Suicides in Northern Ireland soared by almost 50 per cent last year, it was revealed today as the general registrar confirmed that 213 people took their lives in 2005.
Source:- Guardian, Thursday 30 March 2006, page 13

Trainee midwives win maternity rights battle
A government challenge to the maternity rights of trainee midwives was defeated in the court of appeal yesterday. Last year a tribunal said they were entitled to continue receing bursaries if they were absent from courses due to childbirth. The Department of Health agreed to pay them, but appealed against the principle of tribunals making decisions on social policy which it thought should be made through legislation.
Source:- Guardian, Thursday 30 March 2006, page 13

Sex attacker ‘will never be freed’
A convicted sex attacker has been given three life sentences and told he will never be released from prison.
Viktors Dembovskis fled to Latvia after raping and murdering a 17-year-old girl.
Source:- Independent , Thursday 30 March 2006, page 8

Parental duties
Caroline Flint said that the government’s review of fertility laws will emphasise the responsibilities of patients as well as their rights to treatment.
The minister said the “reproductive liberty” of individuals must be balanced against their duties to society and unborn children.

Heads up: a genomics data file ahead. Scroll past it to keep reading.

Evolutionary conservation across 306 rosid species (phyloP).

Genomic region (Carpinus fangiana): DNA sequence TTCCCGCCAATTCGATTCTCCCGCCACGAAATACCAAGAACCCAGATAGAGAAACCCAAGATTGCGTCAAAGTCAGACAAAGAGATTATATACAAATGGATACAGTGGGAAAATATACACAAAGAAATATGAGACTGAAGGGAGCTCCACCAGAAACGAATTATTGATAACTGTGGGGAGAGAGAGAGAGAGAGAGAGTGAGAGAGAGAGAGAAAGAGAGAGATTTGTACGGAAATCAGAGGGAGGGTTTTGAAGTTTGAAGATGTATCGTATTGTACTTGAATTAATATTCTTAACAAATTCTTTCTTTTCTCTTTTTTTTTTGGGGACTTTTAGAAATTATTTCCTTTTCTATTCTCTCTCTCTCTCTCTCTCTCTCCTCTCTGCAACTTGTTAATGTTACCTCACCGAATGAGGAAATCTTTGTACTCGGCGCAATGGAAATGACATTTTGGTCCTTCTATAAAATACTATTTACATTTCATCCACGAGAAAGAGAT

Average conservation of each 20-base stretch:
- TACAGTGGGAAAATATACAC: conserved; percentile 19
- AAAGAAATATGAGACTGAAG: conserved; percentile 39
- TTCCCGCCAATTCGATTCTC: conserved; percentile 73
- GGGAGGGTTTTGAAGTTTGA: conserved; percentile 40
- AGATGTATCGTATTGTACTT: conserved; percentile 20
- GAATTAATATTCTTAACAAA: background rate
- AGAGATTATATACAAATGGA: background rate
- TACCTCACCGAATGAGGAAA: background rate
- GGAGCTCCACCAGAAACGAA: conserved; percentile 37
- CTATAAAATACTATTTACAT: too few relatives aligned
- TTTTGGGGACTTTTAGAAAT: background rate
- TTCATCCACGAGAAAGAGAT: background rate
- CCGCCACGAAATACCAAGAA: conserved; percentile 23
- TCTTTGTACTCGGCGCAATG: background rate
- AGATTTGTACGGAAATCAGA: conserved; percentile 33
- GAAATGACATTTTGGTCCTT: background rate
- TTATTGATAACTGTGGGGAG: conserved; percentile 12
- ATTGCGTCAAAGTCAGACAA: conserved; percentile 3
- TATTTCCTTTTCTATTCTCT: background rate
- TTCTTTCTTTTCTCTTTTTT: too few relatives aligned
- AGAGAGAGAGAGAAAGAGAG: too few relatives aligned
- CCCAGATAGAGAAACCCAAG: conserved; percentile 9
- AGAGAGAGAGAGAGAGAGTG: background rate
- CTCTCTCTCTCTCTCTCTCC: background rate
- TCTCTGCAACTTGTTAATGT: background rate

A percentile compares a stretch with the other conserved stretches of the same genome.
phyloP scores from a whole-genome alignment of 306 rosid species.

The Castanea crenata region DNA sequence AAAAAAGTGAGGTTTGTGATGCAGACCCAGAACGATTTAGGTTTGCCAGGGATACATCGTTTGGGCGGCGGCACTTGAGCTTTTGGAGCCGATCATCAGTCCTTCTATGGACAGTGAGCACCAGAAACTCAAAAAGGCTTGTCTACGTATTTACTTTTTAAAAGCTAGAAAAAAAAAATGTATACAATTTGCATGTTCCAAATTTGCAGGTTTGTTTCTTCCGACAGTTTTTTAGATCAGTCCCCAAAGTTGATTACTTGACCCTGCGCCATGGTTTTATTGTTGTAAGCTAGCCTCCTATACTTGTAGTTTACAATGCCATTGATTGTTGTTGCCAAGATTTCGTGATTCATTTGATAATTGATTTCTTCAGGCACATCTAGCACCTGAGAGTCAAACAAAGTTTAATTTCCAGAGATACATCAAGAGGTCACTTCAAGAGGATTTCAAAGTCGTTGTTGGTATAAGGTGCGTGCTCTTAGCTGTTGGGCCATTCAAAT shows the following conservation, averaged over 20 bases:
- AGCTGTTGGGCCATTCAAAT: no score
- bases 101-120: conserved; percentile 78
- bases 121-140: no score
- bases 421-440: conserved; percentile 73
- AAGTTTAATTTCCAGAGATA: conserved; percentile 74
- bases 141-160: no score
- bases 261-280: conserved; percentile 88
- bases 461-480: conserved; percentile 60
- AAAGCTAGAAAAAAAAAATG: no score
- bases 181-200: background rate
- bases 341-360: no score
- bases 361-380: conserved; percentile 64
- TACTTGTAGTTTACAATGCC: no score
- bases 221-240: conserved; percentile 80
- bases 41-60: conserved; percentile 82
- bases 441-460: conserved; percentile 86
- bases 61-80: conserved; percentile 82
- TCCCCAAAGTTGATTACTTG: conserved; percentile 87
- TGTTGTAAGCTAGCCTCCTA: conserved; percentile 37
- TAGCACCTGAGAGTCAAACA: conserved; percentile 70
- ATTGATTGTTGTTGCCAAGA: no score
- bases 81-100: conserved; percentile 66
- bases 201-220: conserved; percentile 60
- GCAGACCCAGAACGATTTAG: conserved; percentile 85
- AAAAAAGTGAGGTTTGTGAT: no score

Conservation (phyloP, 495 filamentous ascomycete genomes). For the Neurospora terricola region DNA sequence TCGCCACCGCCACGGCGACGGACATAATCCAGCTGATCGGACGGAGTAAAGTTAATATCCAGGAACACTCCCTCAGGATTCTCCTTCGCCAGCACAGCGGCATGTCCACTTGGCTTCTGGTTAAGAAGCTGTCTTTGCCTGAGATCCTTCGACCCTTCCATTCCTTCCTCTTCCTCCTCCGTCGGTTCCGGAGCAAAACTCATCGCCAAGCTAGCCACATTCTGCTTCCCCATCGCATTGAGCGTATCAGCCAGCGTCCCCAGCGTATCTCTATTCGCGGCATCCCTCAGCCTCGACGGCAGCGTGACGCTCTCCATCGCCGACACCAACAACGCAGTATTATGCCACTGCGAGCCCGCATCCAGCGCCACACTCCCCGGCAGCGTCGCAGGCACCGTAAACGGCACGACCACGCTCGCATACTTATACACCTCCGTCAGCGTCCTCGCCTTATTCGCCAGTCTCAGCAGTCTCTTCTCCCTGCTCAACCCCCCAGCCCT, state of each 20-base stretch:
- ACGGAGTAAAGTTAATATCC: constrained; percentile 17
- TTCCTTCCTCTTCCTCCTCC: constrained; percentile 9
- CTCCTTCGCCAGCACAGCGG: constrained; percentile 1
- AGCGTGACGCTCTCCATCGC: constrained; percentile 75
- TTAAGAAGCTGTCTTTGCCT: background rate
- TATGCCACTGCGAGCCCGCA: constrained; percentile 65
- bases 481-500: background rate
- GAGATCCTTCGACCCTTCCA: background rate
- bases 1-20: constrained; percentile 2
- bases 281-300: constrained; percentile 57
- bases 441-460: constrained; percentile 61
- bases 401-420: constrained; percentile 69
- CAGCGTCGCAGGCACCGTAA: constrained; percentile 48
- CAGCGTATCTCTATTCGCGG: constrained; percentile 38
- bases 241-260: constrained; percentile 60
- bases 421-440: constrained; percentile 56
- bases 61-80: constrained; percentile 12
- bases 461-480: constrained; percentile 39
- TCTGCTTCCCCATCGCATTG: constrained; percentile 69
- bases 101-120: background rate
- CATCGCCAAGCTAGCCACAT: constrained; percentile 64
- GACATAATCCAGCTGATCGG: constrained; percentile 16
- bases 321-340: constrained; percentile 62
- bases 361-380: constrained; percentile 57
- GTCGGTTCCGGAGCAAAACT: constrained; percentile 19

Source:- The Times,  Thursday 30 March 2006, page 2

Scottish news

Councils warned of cash pitfalls
Spending watchdogs yesterday praised councils for improving their finances, but warned the good work could be undone by a failure to prepare for a time of massive political upheaval.
The Accounts Commission said financial stewardship was sound across Scotland’s 32 local authorities, with tax collection rates up last year. But the commission’s report said councils must do more to prepare for a raft of “major challenges” on budgets and public service reform, as well as the change to the election system next year. Rising costs of free personal care and anxiety over child protection are all issues that will have to be addressed, it said.
Source:- The Herald, Thursday 30 March 2006

£50 million housing project to transform old paper mill